During the accident, Gayle Norris was stopped at a nearby intersection. She testified that she saw the lights of two cars as the cars came around the curve. She also testified that after the accident, she saw the lights of the car behind Petitioner’s “arc through a field” as if it were making a U-turn.

After the jury returned a verdict for Petitioner, Respondent made a JNOV Motion, which Judge Alison Lee denied. The Court of Appeals reversed Judge Lee’s ruling and granted the JNOV. Petitioner asks the following on appeal:

Did the Court of Appeals err when it granted Respondent’s JNOV because Norris’s testimony did not meet the “independent witness” requirements of § 38-77-170?


Petitioner argues that the Court of Appeals erred when it granted Respondent’s JNOV Motion. We agree.

This Court recently reiterated the standard for appellate review of JNOVs:

…[u]nder the state standard the trial court should not grant JNOV where the evidence yields more than one inference. An appellate court may not overturn the decision of the trial court, under the state standard, if there is any evidence to support the trial court’s ruling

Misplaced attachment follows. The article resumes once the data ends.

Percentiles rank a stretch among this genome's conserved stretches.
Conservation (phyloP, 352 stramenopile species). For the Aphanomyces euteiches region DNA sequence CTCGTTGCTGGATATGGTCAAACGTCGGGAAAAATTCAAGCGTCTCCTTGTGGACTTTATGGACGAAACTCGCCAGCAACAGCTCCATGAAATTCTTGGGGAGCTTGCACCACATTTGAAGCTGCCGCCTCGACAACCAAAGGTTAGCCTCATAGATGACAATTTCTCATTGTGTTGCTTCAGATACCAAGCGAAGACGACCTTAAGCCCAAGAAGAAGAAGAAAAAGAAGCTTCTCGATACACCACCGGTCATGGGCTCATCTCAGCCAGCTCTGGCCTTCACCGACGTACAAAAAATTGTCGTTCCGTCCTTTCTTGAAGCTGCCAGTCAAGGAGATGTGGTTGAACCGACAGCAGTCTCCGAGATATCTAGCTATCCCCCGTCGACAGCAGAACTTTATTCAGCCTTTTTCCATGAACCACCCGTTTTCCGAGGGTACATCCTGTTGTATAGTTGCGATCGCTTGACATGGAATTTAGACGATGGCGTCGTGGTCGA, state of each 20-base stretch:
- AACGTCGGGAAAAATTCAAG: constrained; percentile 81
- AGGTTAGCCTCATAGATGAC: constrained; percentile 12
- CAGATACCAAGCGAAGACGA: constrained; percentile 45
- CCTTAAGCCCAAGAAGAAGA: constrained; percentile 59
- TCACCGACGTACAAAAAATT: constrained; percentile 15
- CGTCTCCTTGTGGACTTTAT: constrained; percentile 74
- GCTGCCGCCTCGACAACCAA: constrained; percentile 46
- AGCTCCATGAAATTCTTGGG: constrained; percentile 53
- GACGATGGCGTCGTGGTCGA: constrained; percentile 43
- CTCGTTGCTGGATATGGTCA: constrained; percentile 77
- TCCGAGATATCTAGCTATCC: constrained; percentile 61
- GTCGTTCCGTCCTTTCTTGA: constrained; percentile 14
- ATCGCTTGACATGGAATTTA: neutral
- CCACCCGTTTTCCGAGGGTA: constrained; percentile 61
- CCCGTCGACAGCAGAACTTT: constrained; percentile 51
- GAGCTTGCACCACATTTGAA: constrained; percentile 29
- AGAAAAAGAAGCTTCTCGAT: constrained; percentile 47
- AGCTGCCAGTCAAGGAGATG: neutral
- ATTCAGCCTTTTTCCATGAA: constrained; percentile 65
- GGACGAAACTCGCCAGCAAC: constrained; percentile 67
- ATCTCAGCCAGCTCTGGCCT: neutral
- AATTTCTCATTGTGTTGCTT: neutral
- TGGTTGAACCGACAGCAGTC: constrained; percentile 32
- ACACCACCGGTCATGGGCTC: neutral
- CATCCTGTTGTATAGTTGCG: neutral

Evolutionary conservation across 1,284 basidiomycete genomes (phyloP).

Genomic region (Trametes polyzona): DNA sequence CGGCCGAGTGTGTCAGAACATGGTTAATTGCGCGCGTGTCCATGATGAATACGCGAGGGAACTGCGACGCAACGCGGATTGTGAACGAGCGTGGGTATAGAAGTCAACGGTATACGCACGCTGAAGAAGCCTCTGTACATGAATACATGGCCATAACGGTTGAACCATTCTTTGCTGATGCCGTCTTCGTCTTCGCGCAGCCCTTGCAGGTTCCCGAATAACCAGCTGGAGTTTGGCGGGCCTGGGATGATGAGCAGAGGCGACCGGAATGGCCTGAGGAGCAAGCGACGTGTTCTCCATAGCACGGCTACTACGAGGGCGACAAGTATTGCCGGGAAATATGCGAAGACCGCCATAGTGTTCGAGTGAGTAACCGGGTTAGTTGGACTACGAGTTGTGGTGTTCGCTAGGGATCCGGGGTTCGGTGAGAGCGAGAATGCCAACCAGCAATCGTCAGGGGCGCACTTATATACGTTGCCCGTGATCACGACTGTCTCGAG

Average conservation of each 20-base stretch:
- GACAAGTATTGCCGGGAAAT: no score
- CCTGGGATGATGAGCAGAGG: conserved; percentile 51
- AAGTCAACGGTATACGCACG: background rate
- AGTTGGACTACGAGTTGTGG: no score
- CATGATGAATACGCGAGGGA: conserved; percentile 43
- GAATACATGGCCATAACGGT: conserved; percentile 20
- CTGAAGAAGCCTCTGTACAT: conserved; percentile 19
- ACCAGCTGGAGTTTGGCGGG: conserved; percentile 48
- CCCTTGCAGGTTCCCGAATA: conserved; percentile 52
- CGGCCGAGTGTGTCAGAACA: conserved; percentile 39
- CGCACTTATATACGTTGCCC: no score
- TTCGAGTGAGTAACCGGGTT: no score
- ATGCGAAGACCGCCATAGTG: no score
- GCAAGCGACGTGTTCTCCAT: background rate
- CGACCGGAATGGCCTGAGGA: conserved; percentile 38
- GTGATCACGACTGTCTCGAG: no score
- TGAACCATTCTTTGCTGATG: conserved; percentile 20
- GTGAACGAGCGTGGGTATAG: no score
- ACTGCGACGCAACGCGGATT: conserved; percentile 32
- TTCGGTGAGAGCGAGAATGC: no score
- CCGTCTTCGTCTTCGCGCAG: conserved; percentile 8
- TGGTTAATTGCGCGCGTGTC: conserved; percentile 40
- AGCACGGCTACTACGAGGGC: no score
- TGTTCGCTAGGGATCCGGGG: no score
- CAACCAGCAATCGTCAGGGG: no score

Rogers v. Norfolk Southern Corp., 356 S.C. 85, 92, 588 S.E.2d 87, 90 (2003). We have also held that “[i]n ruling on motions for directed verdict or judgment notwithstanding the verdict, the trial court is required to view the evidence and the inferences that reasonably can be drawn therefrom in the light most favorable to the party opposing the motions.” Steinke v. S.C. Dep’t of Labor, Licensing and Regulation, 336 S.C. 373, 386, 520 S.E.2d 142, 148 (1999).

The Legislature first enacted a “John Doe” statute in 1963, recognizing an insured’s right to receive uninsured motorist coverage for injuries caused by unknown drivers. Since the statute’s enactment, the Legislature placed safeguards within the statute to prevent citizens from bringing fraudulent “John Doe” actions. The initial safeguard was a requirement that the unknown vehicle make “physical contact” with the plaintiff’s car. Act No. 312, 1963 S.C. Acts 535.

Then in 1987, the Legislature amended the statute once again to allow insureds to bring a “John Doe” action regardless of physical contact as long as an independent person witnessed the accident. Act. No. 166, 1987 S.C. Acts 1122.

In 1989, the Legislature again amended the statute to require that the independent witness provide the court with a signed affidavit attesting to the unknown vehicle’s involvement in the accident.